Under such conditions states are forced to rely purely on their own capabilities. Their main task is to deal with the uncertainty caused by the anarchic system; therefore states do everything to stay ahead of, or at least balance out the power of other states. “Statesmanship thus involves mitigating and managing, not eliminating, conflict; seeking a less dangerous world, rather than a safe, just or peaceful one”. (Jack Donnelly, 2005:29) At least four of the primary assumptions of Realism can be found in Thucydides Peloponnesian War.
Firstly, for Thucydides state (Athens or Sparta) is the main actor and decision maker in regards to war or politics – exactly the same as what modern realists claim. They acknowledge involvement of other participants in the affairs (for example international institutions), but do not find them to be of any importance or influence. Secondly, Thucydides assumes that state is a unitary actor. Despite describing fascinating disputes between citizens of the same state, he claimed that once the decision of going to war or capitulation was made, the state acts and speaks as one.
Thucydides excludes the possibility of existence of participants on level lower than state, whom might undermine or cancel the decision made by the state. Thirdly, it is established that decision makers acting in the name of the state proceed rationally. Similarly to most of educated Greeks, Thucydides thought that humans are rational beings. Therefore, they make their decisions by comparing the strong and weak sides of different possibilities of proceeding with the problem they face. He also acknowledged the existence of multiple factors that impede the making of rational decisions.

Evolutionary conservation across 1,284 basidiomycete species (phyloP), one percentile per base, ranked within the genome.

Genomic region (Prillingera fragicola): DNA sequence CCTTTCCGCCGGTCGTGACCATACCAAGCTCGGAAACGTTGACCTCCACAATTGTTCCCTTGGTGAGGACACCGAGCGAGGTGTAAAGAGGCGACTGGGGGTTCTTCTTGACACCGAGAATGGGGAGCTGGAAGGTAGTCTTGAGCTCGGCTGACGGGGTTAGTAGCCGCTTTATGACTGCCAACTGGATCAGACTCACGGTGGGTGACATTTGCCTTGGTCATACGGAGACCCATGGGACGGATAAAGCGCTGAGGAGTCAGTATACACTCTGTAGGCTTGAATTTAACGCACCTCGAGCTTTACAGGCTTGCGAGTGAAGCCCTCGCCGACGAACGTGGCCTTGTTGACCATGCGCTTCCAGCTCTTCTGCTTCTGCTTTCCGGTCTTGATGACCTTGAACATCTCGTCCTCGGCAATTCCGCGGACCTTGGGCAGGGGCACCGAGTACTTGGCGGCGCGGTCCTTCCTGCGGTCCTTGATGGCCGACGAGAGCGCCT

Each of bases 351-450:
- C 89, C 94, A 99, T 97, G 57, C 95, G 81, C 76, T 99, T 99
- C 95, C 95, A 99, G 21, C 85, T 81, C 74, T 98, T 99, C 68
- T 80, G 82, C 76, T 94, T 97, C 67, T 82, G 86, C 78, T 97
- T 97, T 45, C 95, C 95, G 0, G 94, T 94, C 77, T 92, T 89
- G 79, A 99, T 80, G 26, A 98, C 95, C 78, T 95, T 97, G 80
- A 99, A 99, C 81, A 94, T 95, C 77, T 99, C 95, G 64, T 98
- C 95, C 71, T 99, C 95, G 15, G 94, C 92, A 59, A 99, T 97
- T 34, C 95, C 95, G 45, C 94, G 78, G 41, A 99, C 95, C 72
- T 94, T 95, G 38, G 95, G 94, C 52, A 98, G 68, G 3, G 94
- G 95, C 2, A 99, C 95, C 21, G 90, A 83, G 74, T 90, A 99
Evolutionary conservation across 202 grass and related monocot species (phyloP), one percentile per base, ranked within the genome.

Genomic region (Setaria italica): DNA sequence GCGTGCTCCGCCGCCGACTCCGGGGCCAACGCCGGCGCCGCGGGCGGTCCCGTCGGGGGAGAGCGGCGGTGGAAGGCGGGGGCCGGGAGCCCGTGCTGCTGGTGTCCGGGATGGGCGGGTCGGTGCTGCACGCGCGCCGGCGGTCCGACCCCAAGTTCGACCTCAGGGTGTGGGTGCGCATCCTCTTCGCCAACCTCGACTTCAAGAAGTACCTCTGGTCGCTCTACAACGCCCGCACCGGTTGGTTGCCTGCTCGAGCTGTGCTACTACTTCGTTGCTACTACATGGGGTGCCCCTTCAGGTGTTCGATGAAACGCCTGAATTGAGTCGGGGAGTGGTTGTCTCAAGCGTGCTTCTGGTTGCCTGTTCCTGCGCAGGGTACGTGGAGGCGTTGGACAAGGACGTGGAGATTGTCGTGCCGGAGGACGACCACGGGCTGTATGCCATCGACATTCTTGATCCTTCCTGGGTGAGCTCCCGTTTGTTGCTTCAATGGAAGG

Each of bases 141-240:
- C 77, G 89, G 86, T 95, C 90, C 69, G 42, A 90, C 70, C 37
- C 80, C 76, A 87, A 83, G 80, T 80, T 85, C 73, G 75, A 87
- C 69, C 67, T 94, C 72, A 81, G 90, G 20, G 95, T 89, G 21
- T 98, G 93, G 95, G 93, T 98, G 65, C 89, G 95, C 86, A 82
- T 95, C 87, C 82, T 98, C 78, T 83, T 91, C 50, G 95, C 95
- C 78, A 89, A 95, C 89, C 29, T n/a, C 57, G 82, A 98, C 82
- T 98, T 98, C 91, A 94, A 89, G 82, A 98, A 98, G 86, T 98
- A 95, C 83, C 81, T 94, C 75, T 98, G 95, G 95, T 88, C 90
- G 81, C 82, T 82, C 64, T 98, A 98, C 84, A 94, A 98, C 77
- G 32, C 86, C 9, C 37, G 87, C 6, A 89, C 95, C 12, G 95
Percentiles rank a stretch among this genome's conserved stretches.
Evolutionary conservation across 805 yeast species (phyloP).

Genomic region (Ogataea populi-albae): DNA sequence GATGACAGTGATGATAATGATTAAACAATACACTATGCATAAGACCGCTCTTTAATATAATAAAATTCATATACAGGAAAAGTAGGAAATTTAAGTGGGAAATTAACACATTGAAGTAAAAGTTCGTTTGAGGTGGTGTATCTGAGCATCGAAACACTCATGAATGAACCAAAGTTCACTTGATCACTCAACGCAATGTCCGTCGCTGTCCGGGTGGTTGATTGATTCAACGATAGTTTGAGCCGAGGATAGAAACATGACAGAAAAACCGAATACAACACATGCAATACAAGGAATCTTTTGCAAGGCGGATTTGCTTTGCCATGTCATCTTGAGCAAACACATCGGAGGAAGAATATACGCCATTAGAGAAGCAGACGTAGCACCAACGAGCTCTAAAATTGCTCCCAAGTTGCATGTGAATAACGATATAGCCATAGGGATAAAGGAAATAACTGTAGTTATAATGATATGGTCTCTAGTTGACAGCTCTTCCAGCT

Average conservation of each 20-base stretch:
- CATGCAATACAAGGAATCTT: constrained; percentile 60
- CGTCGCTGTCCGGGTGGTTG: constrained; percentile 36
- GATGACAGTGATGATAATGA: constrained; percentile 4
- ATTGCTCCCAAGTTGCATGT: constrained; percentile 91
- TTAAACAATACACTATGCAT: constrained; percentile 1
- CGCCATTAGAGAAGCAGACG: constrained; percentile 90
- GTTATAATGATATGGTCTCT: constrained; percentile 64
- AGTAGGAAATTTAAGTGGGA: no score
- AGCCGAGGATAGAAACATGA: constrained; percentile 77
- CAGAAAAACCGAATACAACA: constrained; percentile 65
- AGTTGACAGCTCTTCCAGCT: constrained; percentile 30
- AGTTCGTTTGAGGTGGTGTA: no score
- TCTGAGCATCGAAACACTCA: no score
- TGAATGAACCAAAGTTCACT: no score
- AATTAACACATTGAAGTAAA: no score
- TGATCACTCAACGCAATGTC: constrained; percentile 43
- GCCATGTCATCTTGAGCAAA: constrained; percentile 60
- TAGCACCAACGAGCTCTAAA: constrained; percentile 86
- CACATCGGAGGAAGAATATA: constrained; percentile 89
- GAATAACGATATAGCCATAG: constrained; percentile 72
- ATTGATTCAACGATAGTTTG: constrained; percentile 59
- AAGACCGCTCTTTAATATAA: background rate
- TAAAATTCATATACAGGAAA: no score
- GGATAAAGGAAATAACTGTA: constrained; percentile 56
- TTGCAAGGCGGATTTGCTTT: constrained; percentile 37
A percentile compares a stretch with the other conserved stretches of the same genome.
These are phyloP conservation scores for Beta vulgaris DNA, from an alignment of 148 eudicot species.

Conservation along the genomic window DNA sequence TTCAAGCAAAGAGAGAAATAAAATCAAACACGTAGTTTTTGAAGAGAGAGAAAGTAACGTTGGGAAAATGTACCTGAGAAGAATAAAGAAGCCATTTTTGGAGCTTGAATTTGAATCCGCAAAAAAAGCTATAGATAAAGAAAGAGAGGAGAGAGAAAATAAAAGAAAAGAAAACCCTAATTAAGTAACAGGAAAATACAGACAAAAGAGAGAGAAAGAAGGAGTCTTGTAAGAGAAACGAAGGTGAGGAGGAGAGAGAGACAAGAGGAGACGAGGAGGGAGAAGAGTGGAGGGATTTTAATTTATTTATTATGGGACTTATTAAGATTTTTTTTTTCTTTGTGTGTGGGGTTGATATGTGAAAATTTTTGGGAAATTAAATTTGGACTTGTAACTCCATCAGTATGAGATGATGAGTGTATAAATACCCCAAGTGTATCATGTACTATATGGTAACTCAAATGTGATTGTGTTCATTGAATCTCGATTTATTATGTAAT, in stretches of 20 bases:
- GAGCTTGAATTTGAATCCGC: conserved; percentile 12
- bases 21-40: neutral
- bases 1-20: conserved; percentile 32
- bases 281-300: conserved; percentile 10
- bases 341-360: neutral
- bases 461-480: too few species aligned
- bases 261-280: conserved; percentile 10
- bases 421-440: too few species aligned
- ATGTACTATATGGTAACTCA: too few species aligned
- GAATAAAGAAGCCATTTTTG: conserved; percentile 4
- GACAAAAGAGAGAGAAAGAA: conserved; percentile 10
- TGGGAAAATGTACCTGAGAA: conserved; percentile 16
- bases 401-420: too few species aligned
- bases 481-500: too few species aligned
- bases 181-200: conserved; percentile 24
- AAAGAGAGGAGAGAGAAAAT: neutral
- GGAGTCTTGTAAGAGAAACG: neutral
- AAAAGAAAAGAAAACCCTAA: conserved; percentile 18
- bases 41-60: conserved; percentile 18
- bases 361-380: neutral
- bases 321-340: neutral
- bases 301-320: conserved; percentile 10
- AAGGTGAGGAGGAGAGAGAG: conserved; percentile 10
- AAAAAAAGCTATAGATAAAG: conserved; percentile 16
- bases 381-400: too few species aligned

Among those factors are desires of the leaders, unclear national intentions and interests or deceived image of fellow decision makers. Albeit all of this, he continued to believe that fulfilling of the national interest is achieved by rational decision making process. This way of thought is similar to modern realist: rational decisions benefit the national interest no matter how ambiguous this interest is formulated. Furthermore, Thucydides similarly to the present realist was interested in the issues of security: state must defend itself from the possible domestic and international threats and enemies.
State boosts its security by improving its internal capabilities, developing its economical strength and forming allays with other states who share similar interests. Thucydides believed that in the period before the war and during it, the fear of enemies was driving states into forming allies – for the states leader it was a rational decision. In the Melian Dialog presented in the Peloponnesian War Thucydides presents classical realists vs. liberals’ dilemma: do states follow laws based on the concept of set international moral and ethical principles, as liberals suggest?